Don’t look now, but there are only a few more months to go before the 2018 World Cup. Ghana may not be competing this time, but there will still be a lot of terrific football, and most of the world will, as always, tune in. So to help kick off the excitement, here’s our early look at the eight groups for the first stage of football’s biggest tournament.
Group A (Russia, Uruguay, Saudi Arabia, Egypt)
This could actually prove to be an interesting group. Much has been made of the fact that Russia, the host nation, has the easiest group in recent history by some statistical measures. That said, at least one betting preview notes that Uruguay look to be in the best shape to reach the final. Saudi Arabia and Egypt, meanwhile, are being counted out, and will play with nothing to lose. Group A could be surprisingly competitive, but we expect Uruguay and Russia to make it out, likely in that order.
Group B (Spain, Portugal, Morocco, Iran)
If there’s one group that looks to be decided in advance, at least in terms of which two teams will emerge, it’s probably this one. Spain isn’t the power it was a decade ago but it’s still one of the best teams in the world. Portugal is inconsistent, but is still led by UEFA Player of the Year Cristiano Ronaldo. Of the other two, Morocco is actually quite a capable side, but it would be surprising if either team moved on.
Group C (France, Peru, Denmark, Australia)
France is being considered as a tournament favorite this time around with a squad that’s been revitalized with young talent. The French should emerge with a group win. Of the other three teams, however, it’s tough to know what to expect. Australia is probably a long shot, but between Peru and Denmark it’s a toss-up. Peru hasn’t been in the World Cup in 36 years, and Denmark had to claw its way in via a playoff. Both sides can run hot and cold – and their match on June 16th could ultimately decide who advances with France. We’ll take Peru.
Group D (Argentina, Croatia, Iceland, Nigeria)
There’s also been a lot of talk about the lack of a “Group of Death” in this year’s draw. That might be the case, but Group D will be very closely contested even if it’s not filled with traditional powerhouses. Argentina is the big name and probably the favorite to win, but all four teams truly have a chance. Iceland tends to play together and with passion; Nigeria can always put up a fight; and Croatia has legitimate star players, led by Luka Modric. It’s truly a toss-up, but we’re picking Croatia to win the group surprisingly, and Argentina to advance in second.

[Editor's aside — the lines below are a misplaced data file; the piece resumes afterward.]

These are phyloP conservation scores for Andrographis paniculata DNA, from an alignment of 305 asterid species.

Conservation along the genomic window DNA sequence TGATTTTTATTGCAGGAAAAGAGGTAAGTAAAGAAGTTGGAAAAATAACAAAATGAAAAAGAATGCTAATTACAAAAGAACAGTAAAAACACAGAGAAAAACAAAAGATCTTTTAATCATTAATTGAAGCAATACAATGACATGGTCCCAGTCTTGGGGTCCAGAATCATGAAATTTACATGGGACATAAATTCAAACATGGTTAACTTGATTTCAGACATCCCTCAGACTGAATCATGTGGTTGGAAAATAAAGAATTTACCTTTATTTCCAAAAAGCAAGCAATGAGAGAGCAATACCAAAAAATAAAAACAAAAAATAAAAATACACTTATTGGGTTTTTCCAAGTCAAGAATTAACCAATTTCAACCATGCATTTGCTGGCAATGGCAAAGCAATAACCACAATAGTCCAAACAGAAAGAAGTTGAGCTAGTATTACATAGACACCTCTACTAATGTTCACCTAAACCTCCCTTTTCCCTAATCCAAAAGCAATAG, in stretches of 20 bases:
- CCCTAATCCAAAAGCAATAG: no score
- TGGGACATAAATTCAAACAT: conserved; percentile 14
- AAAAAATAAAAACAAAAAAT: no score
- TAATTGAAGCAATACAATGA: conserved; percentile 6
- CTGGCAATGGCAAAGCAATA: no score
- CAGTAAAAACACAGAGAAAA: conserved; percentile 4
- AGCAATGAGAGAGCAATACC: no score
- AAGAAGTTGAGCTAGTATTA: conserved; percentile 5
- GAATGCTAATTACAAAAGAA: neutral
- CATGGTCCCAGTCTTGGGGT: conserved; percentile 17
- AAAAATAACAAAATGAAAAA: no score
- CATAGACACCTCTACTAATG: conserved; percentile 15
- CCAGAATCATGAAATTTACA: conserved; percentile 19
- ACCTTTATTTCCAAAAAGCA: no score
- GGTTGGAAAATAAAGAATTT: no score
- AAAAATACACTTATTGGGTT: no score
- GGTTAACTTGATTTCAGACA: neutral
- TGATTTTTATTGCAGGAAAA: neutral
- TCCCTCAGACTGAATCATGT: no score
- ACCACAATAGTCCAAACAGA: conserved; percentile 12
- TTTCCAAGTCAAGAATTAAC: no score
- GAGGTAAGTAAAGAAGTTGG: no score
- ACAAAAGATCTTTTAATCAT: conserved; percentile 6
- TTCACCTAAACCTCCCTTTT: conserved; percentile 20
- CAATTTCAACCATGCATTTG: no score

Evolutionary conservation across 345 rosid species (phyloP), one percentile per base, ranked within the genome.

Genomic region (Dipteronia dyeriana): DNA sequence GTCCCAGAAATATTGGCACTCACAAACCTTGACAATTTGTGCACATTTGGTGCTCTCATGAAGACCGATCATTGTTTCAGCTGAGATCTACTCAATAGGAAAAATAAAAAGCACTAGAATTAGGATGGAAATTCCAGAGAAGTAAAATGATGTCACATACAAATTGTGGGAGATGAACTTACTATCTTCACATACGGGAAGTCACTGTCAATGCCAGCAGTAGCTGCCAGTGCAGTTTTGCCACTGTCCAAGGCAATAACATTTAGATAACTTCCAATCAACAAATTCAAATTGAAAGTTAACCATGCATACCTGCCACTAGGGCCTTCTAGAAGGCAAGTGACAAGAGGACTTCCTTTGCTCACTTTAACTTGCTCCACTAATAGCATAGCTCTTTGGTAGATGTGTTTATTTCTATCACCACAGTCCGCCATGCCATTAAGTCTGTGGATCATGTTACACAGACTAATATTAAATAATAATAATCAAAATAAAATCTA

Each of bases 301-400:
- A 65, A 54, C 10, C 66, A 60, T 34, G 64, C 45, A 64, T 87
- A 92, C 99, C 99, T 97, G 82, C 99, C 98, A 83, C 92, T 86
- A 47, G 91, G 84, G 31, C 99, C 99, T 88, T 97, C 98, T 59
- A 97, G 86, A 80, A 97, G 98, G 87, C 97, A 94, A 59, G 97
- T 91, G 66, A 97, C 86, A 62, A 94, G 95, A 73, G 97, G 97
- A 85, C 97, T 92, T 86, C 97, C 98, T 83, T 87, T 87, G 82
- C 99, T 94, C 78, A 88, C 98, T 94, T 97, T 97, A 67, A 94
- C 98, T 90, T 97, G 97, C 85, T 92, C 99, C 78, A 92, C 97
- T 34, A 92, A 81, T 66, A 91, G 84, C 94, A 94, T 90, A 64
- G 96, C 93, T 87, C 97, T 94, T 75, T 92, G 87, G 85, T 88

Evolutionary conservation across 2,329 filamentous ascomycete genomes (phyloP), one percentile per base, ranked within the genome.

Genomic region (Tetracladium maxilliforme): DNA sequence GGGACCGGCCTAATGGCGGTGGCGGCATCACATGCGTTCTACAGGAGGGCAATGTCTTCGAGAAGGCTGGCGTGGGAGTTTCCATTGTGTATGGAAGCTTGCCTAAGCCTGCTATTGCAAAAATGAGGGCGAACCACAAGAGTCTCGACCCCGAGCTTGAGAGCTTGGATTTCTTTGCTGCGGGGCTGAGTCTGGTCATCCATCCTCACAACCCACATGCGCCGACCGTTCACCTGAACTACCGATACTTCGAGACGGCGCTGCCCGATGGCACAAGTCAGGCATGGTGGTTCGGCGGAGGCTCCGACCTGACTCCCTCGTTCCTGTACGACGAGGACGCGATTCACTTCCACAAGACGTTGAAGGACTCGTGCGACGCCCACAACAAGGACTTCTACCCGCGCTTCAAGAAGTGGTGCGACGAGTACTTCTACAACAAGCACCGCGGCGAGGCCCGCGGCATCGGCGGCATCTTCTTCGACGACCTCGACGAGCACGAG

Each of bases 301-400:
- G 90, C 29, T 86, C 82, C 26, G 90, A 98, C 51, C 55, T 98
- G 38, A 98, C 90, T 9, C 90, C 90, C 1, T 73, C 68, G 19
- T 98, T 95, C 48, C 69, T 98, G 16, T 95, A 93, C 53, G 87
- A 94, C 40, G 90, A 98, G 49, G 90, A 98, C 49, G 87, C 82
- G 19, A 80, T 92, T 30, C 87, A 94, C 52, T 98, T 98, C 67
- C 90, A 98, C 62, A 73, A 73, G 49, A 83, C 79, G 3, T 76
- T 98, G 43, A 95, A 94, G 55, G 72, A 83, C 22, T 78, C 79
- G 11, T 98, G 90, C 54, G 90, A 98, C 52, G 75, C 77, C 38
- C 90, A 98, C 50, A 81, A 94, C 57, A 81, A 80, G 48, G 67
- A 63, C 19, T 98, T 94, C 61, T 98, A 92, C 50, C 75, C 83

Group E (Brazil, Switzerland, Costa Rica, Serbia)
Brazil will join France as one of the true tournament favorites, and many world football fans will recall that Costa Rica has had its moments in recent Cups. Switzerland is the second best team in the group by statistics, however, so it’s a tricky group to project. We’ll guess Brazil wins easily and Switzerland manages to advance, though that second spot truly is up for grabs.
Group F (Germany, Mexico, Sweden, South Korea)
This should be an interesting group to watch. Germany, a title favorite (and defending champion) should advance, but will have to play good football against capable sides in Mexico and Sweden. The real intrigue here may be the rumored return of Zlatan Ibrahimovic, though the Swedish striker has said his international career is over. Assuming he doesn’t return however we’d give Mexico, which was excellent in qualifying, a slight edge to advance behind Germany.
Group G (England, Belgium, Panama, Tunisia)
Things should be pretty straightforward here, but the battle at the top will be interesting. Panama and Tunisia are among the weaker teams in the draw and will be happy to be competing; it’ll be a huge disappointment for either England or Belgium to advance. Which one of them leads the group is anyone’s guess, but we’ll give the edge to Belgium simply because it’s been a better Cup side of late.
Group H (Poland, Columbia, Senegal, Japan)
This is a very skilled group, and one without a clear-cut favorite. If you go by rankings, Poland ought to be the best side, but you’ll find plenty of fans and analysts who would disagree. Columbia may have the most talent, and we’d bet on the South Americans to top the group. Beyond that, it feels like a toss-up, but we’ll take the surprise pick of Japan to advance. A few young up-and-comers like Takuma Asano should make the Japanese an interesting side to watch.